There are many things that can go medically wrong in the body due to living a sedentary lifestyle, but one exercise-related injury that is common in people of all ages is shin splints. This leg condition is common among people who are moderately and heavily engaged in physical activity, and it can be intense enough to prevent a person from playing sports. Here is some information about shin splints and how you can ease and treat the pain naturally.
Causes of Shin Splints
Shin splints result when physical force causes the muscles to swell up and press against the shin bone and the tissues that attach bones and muscles here. The condition is considered to be a cumulative stress disorder because it usually occurs after repeated stress on the shins, rather than just from one traumatic incident. However, in rarer cases, a bone fracture that involves tiny cracks in the bones can cause shin splints as well.
Symptoms of Shin Splints
Many people who experience shin splints describe the pain as dull and aching in the front of the lower leg region. This pain may occur on either or both sides of the shin bone, and it usually gets worse with exercise. You may notice swelling, tenderness, and soreness in the shin area and perhaps numbness in the feet when the pain is flaring up.
Risk Factors for Shin Splints
Although shin splints can occur at any age, people who engage in high-impact sports that require a lot of stopping and starting, such as tennis and basketball, are at the highest risk of developing them. You are more susceptible to shin splints if you wear unsupportive shoes while working out or if you work out on terrain that is especially hard (like concrete), uneven, or slanted. People who have flat feet or who are generally inflexible in the legs are more likely to develop shin splints as well.
Natural Treatments for Shin Splints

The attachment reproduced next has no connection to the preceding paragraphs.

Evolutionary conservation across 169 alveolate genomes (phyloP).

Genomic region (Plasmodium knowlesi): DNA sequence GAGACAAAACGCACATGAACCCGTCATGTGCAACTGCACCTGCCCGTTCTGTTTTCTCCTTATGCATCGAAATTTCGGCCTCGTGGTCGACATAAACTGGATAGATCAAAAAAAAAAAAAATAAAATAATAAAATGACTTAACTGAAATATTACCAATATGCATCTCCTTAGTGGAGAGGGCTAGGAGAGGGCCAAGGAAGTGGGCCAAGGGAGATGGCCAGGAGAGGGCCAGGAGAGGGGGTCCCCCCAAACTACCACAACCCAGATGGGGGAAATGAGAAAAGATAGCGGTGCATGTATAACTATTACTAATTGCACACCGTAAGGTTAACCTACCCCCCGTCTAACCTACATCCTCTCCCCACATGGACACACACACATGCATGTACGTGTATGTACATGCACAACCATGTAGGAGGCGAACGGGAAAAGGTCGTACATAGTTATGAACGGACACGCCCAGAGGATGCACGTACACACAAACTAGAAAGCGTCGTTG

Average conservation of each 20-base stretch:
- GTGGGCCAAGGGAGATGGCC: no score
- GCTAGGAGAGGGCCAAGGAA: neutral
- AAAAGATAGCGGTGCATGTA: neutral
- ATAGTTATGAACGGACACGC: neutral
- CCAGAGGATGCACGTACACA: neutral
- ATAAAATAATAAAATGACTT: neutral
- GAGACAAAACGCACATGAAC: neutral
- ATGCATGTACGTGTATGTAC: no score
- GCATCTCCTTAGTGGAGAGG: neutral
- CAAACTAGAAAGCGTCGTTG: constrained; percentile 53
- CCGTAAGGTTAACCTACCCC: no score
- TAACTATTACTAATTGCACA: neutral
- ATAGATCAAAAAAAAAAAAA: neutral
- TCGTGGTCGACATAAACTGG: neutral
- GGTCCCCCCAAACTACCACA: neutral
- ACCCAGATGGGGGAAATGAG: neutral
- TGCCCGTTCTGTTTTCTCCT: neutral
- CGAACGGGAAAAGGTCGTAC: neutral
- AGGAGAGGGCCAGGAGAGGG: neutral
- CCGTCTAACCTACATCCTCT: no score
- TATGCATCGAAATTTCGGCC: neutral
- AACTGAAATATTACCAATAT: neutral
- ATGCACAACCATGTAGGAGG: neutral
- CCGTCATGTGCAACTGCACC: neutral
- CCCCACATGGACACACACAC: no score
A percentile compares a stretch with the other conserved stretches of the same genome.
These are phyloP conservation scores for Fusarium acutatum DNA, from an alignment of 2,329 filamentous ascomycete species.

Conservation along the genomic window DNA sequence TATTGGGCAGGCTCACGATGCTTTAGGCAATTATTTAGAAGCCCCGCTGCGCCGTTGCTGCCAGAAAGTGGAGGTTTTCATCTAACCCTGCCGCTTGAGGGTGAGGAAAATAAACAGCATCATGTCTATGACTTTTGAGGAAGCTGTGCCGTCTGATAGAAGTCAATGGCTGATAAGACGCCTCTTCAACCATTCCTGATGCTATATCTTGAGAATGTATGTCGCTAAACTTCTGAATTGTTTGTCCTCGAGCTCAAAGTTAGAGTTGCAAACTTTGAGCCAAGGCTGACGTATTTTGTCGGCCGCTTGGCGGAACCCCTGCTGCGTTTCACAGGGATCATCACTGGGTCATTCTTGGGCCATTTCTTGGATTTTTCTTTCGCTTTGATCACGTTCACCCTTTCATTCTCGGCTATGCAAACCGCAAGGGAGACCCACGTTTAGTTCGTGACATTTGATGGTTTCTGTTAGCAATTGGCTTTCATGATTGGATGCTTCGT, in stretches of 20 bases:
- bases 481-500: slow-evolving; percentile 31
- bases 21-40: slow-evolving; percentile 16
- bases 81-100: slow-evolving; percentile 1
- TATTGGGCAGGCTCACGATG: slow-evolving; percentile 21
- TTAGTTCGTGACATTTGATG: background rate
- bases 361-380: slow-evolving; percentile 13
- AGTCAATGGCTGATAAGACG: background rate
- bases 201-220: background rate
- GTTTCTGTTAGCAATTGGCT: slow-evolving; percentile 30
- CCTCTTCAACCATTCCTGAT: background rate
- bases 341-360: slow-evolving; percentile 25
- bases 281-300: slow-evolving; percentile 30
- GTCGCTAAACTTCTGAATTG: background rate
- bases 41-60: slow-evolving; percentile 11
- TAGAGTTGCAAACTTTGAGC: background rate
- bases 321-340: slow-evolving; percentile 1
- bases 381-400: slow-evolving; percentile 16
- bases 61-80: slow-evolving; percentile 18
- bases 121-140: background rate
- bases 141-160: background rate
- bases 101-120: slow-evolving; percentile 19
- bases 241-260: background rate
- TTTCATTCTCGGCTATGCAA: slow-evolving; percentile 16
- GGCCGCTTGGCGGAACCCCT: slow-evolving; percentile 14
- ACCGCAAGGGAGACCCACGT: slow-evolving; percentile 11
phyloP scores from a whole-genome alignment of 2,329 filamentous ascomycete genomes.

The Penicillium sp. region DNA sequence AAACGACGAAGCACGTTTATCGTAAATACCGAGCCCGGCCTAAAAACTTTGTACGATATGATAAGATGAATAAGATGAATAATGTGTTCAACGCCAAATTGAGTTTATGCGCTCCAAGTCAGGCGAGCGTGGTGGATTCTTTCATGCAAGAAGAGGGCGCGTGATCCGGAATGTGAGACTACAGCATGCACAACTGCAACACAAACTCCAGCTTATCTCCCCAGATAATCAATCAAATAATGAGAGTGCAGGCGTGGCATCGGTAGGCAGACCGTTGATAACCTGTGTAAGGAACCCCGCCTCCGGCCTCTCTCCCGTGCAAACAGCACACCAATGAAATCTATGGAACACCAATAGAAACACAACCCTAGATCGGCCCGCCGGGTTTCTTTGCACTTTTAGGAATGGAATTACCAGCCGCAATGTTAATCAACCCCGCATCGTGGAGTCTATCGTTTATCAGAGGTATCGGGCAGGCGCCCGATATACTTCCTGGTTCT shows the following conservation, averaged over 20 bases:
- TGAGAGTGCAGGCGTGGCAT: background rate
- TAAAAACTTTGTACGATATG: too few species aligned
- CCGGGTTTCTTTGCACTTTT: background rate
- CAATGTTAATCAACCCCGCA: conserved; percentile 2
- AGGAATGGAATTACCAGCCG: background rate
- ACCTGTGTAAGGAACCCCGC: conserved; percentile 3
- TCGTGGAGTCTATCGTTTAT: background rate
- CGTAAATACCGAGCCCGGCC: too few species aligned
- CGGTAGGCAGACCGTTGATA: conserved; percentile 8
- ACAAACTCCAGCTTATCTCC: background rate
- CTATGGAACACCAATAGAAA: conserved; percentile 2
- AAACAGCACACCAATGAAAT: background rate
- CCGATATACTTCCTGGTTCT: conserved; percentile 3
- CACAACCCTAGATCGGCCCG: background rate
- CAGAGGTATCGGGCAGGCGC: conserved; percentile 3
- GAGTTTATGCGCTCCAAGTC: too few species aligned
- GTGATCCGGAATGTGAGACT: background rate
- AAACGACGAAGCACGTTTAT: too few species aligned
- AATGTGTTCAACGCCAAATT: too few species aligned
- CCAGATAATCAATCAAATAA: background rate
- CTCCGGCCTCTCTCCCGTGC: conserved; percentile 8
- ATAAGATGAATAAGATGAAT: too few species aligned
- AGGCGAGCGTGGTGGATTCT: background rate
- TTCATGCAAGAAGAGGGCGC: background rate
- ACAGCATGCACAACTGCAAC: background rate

After being diagnosed with shin splints, there are many home remedies that you can try to make your legs feel better and to get active again. Physicians typically recommend taking at least a week or two to rest from strenuous physical activity to allow the legs to recover on their own. It also helps to keep the legs elevated, apply ice packs to the sites of pain, and to wear elastic compression bandages on the legs.
It may help to massage the shins with your hands or a foam roller and to stick to an anti-inflammatory diet packed with broccoli, herbal tea, berries, spinach, and fish. Try placing supportive shoe inserts or custom-made orthotics into your shoes to achieve an optimal arch position for your feet.
However, it’s important not to rush back into your favorite sport because different people heal at different rates. With shin splints, this recovery time is often several months long. Fortunately, many people with shin splints can still stay active with lower-impact activities, such as cycling and swimming. As a preventative measure, it’s a good idea to incorporate strength training into your regular workout routine in order to strengthen the hips, legs, and ankles so that they are better prepared for high-impact sports and more resistant to shin splint pain.